What’s so wrong with what Blackmore’s Night has to offer? If Manowar and Saxon hail softer remembrance of heraldry in their brick-heavy music, then certainly someone of Ritchie Blackmore’s caliber can put his considerable skills to use in a more eloquent manner, particularly when it’s his wife Candice Night who is doing the singing. If this isn’t representative of a true love affair, then what is? Besides, I dare any of you to call Manowar pansies for their own orchestral and acoustic supplementations.

"Winter Carols" is a natural endeavor, given this newfound musical journey of Blackmore’s and while you may say you’ve heard every Christmas album there is, there’s a subtlety to "Winter Carols" that makes it a must-listen to, along with Trans-Siberian Orchestra, Harry Connick, Jr. and Bing Crosby. Yeah, I said that. Blackmore’s acoustic articulacy on “Winter (Basse Dance)” is tasteful, not flashy, while some of the more traditional holiday carols like “We Three Kings,” “Emmanuel” and “Hark the Herald Angels Sing” are appropriately reverent.

The album’s highlights are the Derbyshire and Celtic-flavored “Christmas Eve,” “I Saw Three Ships,” “Ding Dong Merrily On High” and “Good King Wenceslas,” while the happy couple celebrates Chanukah with the Hebrew-inspired “Ma-O-Tzur.” To keep things a little off-kilter, Blackmore’s Night reprises their electric 1997 cover of “Wish You Were Here” by the Swedish avant guarde band Rednex. Enjoy it; it’s a rock song with a hint of country, people.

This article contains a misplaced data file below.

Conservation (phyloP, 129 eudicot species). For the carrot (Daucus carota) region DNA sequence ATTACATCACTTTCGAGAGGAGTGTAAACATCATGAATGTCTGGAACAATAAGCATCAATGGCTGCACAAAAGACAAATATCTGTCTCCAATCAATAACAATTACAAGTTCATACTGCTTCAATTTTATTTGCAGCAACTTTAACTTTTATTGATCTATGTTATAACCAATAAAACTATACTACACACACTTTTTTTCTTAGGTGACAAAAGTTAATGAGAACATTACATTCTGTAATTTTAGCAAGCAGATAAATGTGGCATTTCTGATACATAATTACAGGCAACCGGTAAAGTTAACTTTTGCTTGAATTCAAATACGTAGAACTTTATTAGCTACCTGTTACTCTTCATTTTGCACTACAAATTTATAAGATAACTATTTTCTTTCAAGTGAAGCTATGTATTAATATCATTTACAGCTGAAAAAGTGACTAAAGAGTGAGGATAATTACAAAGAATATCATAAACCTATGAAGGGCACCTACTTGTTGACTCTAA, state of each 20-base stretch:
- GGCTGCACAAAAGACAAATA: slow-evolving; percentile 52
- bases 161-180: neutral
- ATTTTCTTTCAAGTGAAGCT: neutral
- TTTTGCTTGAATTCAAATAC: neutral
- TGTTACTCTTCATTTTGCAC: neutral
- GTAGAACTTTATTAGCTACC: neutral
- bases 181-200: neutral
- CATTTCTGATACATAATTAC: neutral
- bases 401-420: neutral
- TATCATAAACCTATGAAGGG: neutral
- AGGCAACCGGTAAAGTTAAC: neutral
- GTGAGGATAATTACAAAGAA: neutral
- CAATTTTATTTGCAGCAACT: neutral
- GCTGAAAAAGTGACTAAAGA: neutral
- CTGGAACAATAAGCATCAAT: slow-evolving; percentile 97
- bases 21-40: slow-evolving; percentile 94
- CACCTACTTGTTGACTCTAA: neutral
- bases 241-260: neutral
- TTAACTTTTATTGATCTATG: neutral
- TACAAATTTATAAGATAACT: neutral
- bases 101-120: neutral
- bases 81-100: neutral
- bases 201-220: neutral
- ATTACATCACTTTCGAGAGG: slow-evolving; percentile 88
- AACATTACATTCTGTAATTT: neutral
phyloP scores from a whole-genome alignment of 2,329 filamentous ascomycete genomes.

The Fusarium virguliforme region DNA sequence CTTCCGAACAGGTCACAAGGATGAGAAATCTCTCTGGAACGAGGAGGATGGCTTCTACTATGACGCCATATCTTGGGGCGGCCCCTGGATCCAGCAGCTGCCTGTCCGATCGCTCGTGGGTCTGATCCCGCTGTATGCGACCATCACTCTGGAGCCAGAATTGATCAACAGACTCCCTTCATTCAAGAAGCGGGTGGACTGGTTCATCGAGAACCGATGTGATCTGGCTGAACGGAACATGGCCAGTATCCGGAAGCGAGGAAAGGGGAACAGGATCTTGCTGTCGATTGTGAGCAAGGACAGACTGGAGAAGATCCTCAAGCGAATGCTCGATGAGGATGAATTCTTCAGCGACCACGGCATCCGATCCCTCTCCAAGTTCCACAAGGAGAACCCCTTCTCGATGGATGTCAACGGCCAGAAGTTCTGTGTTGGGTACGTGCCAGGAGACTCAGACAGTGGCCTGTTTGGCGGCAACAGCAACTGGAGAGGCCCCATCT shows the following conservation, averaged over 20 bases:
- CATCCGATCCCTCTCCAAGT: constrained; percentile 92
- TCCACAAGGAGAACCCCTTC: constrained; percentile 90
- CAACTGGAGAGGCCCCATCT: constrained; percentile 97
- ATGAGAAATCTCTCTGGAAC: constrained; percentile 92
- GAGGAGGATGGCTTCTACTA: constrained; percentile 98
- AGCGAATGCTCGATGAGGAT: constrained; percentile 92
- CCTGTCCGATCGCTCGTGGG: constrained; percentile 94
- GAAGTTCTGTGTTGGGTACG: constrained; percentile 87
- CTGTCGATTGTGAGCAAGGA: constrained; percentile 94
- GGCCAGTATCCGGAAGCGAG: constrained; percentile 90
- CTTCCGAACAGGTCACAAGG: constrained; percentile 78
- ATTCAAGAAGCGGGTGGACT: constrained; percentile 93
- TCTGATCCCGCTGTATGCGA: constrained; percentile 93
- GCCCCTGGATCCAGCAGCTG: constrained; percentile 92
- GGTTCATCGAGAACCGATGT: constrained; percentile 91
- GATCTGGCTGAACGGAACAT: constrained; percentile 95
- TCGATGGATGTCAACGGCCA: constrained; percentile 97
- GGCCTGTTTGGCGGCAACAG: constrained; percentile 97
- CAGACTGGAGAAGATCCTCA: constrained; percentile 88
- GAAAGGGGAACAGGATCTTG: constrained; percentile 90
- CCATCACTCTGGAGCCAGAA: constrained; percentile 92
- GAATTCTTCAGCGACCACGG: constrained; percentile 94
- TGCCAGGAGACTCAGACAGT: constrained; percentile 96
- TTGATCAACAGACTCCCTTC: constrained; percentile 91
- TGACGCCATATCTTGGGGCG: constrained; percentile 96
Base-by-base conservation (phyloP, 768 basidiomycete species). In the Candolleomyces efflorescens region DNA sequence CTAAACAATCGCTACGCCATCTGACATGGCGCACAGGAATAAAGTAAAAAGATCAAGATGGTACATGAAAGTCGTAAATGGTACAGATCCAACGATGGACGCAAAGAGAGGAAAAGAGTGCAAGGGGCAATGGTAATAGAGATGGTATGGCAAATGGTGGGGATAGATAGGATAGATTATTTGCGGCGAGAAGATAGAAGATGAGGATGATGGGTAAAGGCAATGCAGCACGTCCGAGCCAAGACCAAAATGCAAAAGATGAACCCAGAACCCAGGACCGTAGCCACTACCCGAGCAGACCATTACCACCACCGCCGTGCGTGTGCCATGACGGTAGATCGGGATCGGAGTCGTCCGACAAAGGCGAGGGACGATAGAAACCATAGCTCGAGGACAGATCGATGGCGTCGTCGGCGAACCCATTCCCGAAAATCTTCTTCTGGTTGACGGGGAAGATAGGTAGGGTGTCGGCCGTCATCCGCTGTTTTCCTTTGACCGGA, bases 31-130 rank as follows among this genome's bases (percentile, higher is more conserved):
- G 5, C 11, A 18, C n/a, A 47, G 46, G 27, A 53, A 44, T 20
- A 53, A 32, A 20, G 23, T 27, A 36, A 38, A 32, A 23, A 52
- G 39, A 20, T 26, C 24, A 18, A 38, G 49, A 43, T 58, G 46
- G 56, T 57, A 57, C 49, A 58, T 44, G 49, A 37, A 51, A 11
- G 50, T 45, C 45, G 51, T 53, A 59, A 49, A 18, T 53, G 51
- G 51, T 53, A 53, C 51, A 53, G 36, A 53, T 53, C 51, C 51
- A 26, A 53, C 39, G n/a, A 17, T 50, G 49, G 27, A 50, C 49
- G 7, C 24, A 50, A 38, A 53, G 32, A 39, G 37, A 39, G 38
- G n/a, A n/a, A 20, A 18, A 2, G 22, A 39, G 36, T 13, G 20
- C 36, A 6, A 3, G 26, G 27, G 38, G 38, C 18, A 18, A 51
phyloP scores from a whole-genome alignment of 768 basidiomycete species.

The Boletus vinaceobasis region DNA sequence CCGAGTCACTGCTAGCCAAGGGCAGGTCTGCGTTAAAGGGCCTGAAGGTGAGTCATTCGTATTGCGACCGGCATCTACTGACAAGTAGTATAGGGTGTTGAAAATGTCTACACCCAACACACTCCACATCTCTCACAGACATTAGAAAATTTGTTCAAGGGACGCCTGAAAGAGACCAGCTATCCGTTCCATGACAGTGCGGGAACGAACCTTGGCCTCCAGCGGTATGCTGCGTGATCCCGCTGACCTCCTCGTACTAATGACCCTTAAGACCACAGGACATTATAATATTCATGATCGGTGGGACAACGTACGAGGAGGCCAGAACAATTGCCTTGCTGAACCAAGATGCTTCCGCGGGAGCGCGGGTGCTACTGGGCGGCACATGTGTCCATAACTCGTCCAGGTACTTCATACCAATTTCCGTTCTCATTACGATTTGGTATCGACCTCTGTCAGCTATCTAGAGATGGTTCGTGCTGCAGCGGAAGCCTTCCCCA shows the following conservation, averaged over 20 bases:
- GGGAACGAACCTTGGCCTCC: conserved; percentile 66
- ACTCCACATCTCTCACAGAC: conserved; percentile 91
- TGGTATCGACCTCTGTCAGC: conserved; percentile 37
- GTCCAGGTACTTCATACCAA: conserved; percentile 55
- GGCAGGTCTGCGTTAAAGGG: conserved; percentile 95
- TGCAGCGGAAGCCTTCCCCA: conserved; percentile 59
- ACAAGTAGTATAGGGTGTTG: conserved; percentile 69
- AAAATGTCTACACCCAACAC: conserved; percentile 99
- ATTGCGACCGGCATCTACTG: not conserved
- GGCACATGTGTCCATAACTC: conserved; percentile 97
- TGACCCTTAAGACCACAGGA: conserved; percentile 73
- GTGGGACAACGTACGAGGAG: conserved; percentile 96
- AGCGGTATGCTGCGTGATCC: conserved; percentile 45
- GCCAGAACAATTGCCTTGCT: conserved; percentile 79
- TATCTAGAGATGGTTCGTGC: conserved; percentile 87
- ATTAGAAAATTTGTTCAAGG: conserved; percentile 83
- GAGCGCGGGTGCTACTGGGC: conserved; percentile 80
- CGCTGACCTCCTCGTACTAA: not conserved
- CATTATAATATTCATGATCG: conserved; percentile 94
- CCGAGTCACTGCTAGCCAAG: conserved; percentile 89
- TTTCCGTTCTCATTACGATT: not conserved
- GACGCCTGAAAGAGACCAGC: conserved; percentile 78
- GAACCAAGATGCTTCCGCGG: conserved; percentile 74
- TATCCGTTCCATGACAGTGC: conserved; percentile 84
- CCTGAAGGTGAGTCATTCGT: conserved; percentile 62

Maybe there’s a little bit of syrupiness pooled throughout "Winter Carols," but so what? Blackmore’s Night isn’t attempting a Rainbow-like extravaganza with “Lord of the Dance/Simple Gifts” and if that bothers you, there’s always the Ramones’ “Merry Christmas Baby (I Don’t Want to Fight Tonight)” if you’re overly concerned about whether or not your metal studs will hold in place by listening to Blackmore’s Night. Here’s a hint for you; you’re more metal for listening to it.

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"Christmas Eve" Single (SPV / Steamhammer; 2005)

Reviewed by R. Scott Bolton

Legendary Deep Purple / Rainbow guitarist Richie Blackmore delivers some Christmas cheer with his wife, Candice Night, at his side. The result is not the hard rock sound that Blackmore made famous with Purple and Rainbow but rather the folksy, renaissance sound that he's focused on for the past few years with Blackmore's Night. And it fits Christmas to a tee. 

Blackmore's incredible fretwork makes the gentler folk sound of Blackmore's Night more palatable to the hard rock fan, while Candice's lovely voice gives each song a full, rich tone and voice.

There are two versions of the title track here, one of which is a radio edit and the other the longer, full version. The other two tracks include the traditional "Emanuel" and "We Three Kings." Each track is beautifully produced with full-bodied sound and incredible musicianship.

Those looking for something in the vein of Christmas music that won't make you wince ... but won't turn off their non-metal-minded family members ... will be thrilled with "Christmas Eve."

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Rating Guide:

A classic. This record will kick your ass.

Killer. Not a classic but it will rock your world.

So-so. You've heard better.

Pretty bad. Might make a nice coaster.

Self explanatory. Just the sight of the cover makes you wanna hurl.